In the ring, he was one of the first to combine martial arts skills with an aerial assault that included one of the best moonsaults you'll ever see. His greatest night stateside would have to be Starrcade 1992, where he factored in heavily to the night's proceedings, working three times - once in tag match with Barry Windham against Brian Pillman and 2 Cold Scorpio (it was awesome as it sounds). Then he challenged fellow listmate, Masahiro Chono for the NWA World Heavyweight Championship. Lastly, he'd win the inaugural Battlebowl, which was the main event of the night. While he might have wound up being booked as a joke, Muta is one of the few to have never worked for the WWE, which leaves fans to wonder what might have been.

1 Jushin Thunder Liger

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There is no wrestling Superstar, regardless of nationality, who has the impressive resume of Jushin Thunder Liger. His resume could fill this entire list alone. After the New Japan dojo originally turned him down, Liger went to England and The Dungeon to learn his craft before returning to Japan to begin his career defining run as Jushin Thunder Liger. His greatest success stateside came in WCW where he, along with Brian Pillman showed American wrestling fans what Cruiserweights were truly capable of. Later on, he would wrestle a dream match at the 1996 Starrcade against Rey Mysterio. With the only glaring omission in his resume being ECW, thanks to his appearance at NXT Takeover: Brooklyn, Liger has worked in just about every single major North American promotion since his debut in Stampede back in the mid-eighties, including lesser known indies like PWG (against El Generico, the future Sami Zayn).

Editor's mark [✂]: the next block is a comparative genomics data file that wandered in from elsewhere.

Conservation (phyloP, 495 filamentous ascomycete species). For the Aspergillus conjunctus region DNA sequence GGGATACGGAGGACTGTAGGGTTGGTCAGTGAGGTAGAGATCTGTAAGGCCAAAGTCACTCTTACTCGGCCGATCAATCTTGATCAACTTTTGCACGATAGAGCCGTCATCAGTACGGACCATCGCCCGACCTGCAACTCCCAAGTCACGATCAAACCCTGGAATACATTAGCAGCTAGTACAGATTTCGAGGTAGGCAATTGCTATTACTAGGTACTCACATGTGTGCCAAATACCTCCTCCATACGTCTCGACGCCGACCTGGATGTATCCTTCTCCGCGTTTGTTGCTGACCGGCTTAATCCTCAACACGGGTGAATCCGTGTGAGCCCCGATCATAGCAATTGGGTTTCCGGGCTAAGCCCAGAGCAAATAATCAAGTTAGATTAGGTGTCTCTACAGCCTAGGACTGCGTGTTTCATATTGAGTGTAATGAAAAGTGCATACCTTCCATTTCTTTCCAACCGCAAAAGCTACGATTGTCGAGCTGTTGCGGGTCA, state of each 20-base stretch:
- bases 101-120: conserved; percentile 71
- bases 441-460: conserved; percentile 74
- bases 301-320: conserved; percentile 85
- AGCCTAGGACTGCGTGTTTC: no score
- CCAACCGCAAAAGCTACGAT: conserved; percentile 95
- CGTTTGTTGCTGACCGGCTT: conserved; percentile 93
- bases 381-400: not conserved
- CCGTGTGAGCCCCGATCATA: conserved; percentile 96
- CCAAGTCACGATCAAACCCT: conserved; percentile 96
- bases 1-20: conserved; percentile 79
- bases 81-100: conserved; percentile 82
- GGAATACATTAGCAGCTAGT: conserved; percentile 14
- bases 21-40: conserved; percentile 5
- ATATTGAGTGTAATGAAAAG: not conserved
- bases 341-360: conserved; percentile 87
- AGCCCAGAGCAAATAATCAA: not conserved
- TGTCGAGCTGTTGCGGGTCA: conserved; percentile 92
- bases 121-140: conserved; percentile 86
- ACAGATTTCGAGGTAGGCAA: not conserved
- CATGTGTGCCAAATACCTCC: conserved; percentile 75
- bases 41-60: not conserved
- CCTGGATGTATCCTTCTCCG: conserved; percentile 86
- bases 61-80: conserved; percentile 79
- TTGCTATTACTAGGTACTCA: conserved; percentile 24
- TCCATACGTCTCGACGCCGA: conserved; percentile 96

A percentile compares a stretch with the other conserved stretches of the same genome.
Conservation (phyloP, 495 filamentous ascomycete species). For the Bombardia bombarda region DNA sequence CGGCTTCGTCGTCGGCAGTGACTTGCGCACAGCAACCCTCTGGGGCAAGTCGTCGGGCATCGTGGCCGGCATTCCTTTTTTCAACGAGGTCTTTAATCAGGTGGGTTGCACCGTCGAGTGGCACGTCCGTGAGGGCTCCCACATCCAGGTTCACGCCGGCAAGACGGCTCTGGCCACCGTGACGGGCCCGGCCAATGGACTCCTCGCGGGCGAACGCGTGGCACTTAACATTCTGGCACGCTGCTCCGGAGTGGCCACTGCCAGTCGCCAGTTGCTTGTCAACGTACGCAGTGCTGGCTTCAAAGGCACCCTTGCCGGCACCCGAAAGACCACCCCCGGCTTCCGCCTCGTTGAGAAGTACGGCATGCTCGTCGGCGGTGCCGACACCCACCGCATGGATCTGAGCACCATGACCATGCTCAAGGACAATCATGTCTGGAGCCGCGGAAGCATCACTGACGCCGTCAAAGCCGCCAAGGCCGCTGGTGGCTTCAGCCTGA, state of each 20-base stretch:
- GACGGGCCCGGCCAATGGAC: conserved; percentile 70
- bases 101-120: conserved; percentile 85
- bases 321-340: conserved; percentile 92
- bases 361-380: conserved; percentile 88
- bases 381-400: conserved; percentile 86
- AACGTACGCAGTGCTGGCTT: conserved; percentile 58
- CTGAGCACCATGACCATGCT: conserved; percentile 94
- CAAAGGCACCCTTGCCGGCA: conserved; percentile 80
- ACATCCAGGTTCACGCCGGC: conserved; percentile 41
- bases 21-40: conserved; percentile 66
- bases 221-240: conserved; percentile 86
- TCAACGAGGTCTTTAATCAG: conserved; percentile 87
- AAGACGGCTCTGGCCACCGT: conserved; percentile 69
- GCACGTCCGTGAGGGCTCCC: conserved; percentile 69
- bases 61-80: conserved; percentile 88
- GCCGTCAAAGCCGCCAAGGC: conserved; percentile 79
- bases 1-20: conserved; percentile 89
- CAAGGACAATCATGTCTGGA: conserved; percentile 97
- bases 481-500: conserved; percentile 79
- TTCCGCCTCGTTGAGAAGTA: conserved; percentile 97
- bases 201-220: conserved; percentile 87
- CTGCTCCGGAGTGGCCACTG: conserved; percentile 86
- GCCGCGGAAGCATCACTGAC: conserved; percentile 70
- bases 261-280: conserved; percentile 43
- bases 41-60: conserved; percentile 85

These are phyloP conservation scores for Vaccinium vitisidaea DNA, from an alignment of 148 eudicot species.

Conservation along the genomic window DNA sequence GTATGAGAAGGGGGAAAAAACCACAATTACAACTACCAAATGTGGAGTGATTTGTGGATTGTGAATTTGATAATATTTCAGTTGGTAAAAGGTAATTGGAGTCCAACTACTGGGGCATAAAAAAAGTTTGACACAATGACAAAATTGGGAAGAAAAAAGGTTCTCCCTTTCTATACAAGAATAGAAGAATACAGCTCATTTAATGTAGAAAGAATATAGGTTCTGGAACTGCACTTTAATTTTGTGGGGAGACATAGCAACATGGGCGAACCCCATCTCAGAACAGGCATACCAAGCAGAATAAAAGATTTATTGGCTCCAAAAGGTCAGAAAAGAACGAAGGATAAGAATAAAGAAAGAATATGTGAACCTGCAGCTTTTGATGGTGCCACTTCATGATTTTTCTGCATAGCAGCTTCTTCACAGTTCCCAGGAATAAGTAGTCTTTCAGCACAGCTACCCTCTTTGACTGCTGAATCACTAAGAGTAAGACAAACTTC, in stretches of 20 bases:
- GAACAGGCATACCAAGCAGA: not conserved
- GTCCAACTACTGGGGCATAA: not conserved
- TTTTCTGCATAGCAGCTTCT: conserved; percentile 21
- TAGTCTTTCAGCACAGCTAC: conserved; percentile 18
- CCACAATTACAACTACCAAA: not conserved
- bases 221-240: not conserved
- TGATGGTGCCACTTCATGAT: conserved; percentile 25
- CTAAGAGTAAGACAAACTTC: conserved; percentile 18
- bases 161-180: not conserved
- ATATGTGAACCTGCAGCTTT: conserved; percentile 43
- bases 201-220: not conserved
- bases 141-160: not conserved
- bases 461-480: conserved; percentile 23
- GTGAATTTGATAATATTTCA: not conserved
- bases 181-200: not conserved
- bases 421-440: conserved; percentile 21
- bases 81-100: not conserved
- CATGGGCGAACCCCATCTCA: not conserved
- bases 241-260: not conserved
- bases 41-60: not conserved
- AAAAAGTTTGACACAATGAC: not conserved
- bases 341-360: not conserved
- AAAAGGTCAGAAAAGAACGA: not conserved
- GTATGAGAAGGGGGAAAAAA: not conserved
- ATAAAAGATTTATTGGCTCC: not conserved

He has worked now for over thirty years and pretty much every single Light Heavyweight that ever meant anything to the business came up against Liger at some point. He's the greatest Cruiserweight of all time, a sure fire WWE Hall of Famer one day, and the quintessential best Japanese Superstar ever to make his way to North America.